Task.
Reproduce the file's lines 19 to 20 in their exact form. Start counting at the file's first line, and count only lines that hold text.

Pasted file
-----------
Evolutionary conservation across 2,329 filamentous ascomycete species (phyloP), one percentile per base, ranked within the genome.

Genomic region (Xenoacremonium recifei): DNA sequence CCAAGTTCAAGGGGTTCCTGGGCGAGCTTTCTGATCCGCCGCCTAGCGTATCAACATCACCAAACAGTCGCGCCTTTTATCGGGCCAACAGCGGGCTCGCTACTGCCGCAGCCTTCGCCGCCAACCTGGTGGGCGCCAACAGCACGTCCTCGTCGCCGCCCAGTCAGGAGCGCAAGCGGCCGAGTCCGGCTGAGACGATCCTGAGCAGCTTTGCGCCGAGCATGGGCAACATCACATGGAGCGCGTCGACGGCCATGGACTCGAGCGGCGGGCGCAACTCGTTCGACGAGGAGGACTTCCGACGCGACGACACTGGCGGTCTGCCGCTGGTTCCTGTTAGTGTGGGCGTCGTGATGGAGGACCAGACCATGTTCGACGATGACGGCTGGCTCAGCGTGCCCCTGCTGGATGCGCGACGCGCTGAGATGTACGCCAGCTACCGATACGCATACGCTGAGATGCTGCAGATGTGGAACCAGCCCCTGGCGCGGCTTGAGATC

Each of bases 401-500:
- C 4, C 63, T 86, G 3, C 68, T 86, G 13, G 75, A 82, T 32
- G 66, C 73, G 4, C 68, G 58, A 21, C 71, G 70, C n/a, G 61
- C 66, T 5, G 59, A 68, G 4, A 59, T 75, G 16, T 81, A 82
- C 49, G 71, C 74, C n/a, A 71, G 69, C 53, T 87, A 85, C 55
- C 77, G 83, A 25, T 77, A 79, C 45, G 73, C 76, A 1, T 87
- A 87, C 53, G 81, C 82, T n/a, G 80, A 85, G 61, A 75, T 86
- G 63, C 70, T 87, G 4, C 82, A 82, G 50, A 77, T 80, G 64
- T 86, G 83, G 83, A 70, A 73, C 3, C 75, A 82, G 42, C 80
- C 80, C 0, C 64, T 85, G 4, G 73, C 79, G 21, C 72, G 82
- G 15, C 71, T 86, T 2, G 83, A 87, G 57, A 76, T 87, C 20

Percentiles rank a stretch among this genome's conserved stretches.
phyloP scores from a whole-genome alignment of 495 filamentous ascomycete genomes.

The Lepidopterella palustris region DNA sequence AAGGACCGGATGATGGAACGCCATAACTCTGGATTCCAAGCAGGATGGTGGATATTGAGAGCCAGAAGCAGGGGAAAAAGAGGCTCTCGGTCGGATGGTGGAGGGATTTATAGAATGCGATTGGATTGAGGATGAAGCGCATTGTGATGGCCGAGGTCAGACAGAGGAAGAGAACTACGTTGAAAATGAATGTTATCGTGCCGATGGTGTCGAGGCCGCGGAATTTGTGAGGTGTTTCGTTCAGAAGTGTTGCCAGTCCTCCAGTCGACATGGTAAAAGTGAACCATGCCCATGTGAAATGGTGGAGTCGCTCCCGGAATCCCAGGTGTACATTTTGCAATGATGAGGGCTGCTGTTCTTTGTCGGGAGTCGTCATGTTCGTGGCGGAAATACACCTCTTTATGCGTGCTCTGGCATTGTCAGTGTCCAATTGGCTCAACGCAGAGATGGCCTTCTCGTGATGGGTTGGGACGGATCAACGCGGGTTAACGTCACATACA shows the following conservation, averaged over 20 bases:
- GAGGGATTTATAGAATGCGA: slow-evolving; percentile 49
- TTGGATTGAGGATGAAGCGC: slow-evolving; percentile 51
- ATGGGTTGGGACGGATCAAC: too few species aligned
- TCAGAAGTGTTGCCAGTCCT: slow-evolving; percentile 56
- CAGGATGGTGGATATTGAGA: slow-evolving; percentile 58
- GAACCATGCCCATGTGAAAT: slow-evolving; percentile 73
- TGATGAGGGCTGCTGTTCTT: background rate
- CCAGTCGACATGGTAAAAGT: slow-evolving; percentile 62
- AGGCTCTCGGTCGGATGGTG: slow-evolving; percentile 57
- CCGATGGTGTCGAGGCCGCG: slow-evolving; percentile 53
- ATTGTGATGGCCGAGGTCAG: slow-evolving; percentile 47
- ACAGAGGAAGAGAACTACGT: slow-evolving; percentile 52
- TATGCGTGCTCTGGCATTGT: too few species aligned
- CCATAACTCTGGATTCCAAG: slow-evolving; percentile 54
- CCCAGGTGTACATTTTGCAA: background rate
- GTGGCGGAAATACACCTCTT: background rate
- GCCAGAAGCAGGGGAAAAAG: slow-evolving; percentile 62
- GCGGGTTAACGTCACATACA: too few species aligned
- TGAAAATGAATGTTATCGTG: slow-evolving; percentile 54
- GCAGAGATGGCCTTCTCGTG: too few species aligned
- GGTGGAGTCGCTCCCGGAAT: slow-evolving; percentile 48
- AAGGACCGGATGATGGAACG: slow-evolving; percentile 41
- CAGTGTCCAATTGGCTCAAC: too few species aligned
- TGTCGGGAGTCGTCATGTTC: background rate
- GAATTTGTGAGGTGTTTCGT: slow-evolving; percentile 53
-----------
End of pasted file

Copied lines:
- ATGGGTTGGGACGGATCAAC: too few species aligned
- TCAGAAGTGTTGCCAGTCCT: slow-evolving; percentile 56